Middle school cop who arrested seventh graders "to prove a point" may yet face consequences

In 2013, Deputy Luis Ortiz was the "school resource officer" at Etiwanda Intermediate in San Bernardino County, California, when he arrested a group of 12- and 13-year-old girls, cuffing them and taking them to jail in a police vehicle; at the time and afterward, Ortiz said he arrested them "to prove a point" because he felt they were "unresponsive and disrespectful" and in his belief, introducing them to the criminal justice system would make them "mature a lot faster." Read the rest

Shooting at San Bernardino Elementary School Planned as Murder-Suicide, Authorities Say

A shooting took place in a classroom at North Park elementary school in San Bernardino today, around 10:30am local time. The shooter has been 'taken down,' local TV news is reporting in Southern California. The shooting is reported to have been planned as a murder-suicide. Two fatalities reported as of 11:15am PT. The shooter is said to have been related to the teacher who was shot dead. Two children injured in the shooting incident were airlifted to a nearby hospital. 600 children from North Park are being evacuated to Cal. State Univ. San Bernardino. Read the rest

News groups sue FBI for iPhone hacking details in San Bernardino case

VICE Media, USA Today owner Gannett, and the Associated Press today announced a Freedom of Information Act (FOIA) lawsuit against the FBI. The news organizations want to how much and who the government paid to hack into the San Bernardino shooters' iPhone, during the government's investigation into last year's mass shooting. Read the rest

FBI paid 'gray hat' hackers to defeat iPhone security in San Bernardino terrorism case

The FBI accessed the contents of a San Bernardino terrorist’s phone after receiving help from professional hackers who “discovered and brought to the bureau at least one previously unknown software flaw,” the Washington Post was first to report today. Read the rest

Justice Department to drop 'FBI vs. Apple' case, because they've unlocked the iPhone

The #FBIvsApple legal case may be over, but the fight over security, privacy, and the right to live free of surveillance has just begun. The Justice Department is expected to drop its legal action against Apple, possibly as soon as today, because an 'outside method' to bypass security on the San Bernardino gunman's iPhone has proven successful, a federal law enforcement official said Monday. Read the rest

U.S. lawmakers expected to introduce major encryption bill

Two lawmakers are reported to be planning to unveil details of a major encryption bill Wednesday, as the FBI's battle with Apple continues and a debate grows over what role government should play in regulating technology. Read the rest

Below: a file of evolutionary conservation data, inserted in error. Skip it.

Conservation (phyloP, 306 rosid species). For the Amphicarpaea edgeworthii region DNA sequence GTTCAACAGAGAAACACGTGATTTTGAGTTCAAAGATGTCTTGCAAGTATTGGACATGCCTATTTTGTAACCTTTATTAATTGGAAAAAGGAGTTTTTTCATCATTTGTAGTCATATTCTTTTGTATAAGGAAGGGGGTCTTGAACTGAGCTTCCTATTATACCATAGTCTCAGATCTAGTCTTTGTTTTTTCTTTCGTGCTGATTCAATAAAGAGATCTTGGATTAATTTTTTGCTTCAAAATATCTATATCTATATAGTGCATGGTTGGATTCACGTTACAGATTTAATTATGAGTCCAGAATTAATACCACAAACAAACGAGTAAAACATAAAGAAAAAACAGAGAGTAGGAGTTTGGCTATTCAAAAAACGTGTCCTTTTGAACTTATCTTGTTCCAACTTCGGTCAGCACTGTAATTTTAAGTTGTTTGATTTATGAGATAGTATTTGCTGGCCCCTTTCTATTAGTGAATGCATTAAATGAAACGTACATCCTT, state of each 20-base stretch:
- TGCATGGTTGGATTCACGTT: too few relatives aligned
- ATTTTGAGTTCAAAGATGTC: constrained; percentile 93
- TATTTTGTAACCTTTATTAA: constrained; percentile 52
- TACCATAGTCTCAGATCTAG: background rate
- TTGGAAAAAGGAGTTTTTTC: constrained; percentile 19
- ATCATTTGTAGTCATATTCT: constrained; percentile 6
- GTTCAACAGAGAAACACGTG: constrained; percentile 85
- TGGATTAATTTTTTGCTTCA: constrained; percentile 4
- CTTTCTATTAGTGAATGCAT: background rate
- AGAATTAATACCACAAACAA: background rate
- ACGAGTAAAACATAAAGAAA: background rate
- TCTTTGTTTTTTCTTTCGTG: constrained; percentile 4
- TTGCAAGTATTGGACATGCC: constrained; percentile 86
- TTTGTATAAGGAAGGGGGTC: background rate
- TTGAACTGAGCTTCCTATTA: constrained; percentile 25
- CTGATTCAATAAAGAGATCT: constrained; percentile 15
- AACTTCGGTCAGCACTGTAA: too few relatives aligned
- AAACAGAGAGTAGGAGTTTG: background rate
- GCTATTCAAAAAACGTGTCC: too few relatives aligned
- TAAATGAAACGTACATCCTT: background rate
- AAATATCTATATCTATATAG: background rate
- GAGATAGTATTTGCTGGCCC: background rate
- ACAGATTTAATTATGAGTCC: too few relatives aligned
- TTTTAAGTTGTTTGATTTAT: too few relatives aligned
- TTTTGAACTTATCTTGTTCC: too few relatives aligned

Feds say Apple's pro-privacy response to iPhone hacking order is a 'marketing stunt'

Apple said no to the government, and the government is pissed. Read the rest

Can Apple crack the San Bernardino killers' iPhone for the FBI? Sure, if they build an 'FBiOS'

The iPhone battle between the FBI and Apple isn't about getting help unlocking a terrorist's phone. It's about our government forcing Apple to invent a customized-on-demand version of its iOS operating system, effectively stripped of all security and privacy features. Command performance coding. As security researcher Dan Guido describes it in his widely cited technical explainer blog post, what they're asking for is an 'FBiOS.' Read the rest

No evidence that San Bernardino shooters posted about jihad on Facebook

After this month's killings, there was widespread reporting (fueled by comments by FBI director James Comey) that Syed Rizwan Farook and Tafsheen Malik had declared their commitment to jihad on Facebook and that the security services failed to note this. Read the rest

All Los Angeles schools closed over 'credible threat' of terror attack (Update: Hoax)

UPDATE, 1034am PT: NYPD commissioner Bill Bratton says NYC got the same threats as LAUSD did, and determined it to be a hoax. Bratton says LA authorities are massively overreacting. LAPD Chief Charlie Beck disagrees.

Wouldn't be a Tuesday in America without an incident of mass violence or a threat of one.

“Officials closed all Los Angeles Unified School District campuses Tuesday morning after receiving a 'credible threat' of violence involving backpacks and packages left at campuses,” the Los Angeles Times was among the first to report today. LAUSD is America's second-largest school district, with more than 700,000 students. Read the rest

MSNBC apologizes for live broadcast from inside San Bernardino shooter's home

"We regret that we briefly showed images of photographs and identification cards that should not have been aired without review," said MSNBC after doing precisely that earlier today in San Bernardino. Read the rest

Husband and wife terror team behind San Bernardino massacre had thousands of bullets

The attackers who shot to death some 14 people at a holiday party in San Bernardino had enough ammunition and explosive devices to kill hundreds more people, investigators said today. The FBI is now leading the investigation to figure out whether the attack was terrorism, a workplace grudge, both, or something else. Read the rest